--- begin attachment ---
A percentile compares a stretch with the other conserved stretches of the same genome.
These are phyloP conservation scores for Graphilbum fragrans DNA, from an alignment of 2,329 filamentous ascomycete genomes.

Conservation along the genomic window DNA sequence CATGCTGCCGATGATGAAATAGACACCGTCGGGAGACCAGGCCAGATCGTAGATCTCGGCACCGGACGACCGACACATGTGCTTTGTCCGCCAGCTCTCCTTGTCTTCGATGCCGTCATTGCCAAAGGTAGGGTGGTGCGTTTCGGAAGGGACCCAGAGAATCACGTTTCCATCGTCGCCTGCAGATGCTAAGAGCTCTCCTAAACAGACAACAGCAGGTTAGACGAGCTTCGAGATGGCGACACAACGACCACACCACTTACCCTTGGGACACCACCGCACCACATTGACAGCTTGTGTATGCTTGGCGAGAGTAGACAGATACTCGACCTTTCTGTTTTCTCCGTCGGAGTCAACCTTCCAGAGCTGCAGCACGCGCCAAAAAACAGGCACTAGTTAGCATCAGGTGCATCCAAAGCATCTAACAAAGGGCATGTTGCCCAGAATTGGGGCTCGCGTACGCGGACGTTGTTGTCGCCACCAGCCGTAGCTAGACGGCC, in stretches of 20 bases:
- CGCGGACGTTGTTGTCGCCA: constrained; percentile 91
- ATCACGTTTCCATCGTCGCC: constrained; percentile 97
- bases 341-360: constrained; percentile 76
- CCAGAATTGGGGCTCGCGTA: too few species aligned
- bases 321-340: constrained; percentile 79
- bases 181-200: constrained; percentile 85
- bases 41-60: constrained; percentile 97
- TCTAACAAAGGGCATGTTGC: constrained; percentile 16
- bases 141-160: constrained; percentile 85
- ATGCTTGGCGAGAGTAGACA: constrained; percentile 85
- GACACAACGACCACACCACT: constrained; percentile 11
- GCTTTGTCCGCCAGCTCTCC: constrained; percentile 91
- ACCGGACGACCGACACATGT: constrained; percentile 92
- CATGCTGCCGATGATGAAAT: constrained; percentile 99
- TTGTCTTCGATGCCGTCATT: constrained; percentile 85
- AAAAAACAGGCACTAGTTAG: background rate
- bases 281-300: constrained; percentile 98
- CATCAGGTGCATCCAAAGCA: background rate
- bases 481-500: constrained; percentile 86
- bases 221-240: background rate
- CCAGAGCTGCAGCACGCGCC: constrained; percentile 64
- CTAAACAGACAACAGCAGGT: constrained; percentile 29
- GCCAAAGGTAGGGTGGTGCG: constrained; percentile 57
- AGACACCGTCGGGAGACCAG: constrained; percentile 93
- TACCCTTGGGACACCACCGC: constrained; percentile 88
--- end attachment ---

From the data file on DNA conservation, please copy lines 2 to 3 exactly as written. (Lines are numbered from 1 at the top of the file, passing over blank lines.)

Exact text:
These are phyloP conservation scores for Graphilbum fragrans DNA, from an alignment of 2,329 filamentous ascomycete genomes.

Conservation along the genomic window DNA sequence CATGCTGCCGATGATGAAATAGACACCGTCGGGAGACCAGGCCAGATCGTAGATCTCGGCACCGGACGACCGACACATGTGCTTTGTCCGCCAGCTCTCCTTGTCTTCGATGCCGTCATTGCCAAAGGTAGGGTGGTGCGTTTCGGAAGGGACCCAGAGAATCACGTTTCCATCGTCGCCTGCAGATGCTAAGAGCTCTCCTAAACAGACAACAGCAGGTTAGACGAGCTTCGAGATGGCGACACAACGACCACACCACTTACCCTTGGGACACCACCGCACCACATTGACAGCTTGTGTATGCTTGGCGAGAGTAGACAGATACTCGACCTTTCTGTTTTCTCCGTCGGAGTCAACCTTCCAGAGCTGCAGCACGCGCCAAAAAACAGGCACTAGTTAGCATCAGGTGCATCCAAAGCATCTAACAAAGGGCATGTTGCCCAGAATTGGGGCTCGCGTACGCGGACGTTGTTGTCGCCACCAGCCGTAGCTAGACGGCC, in stretches of 20 bases: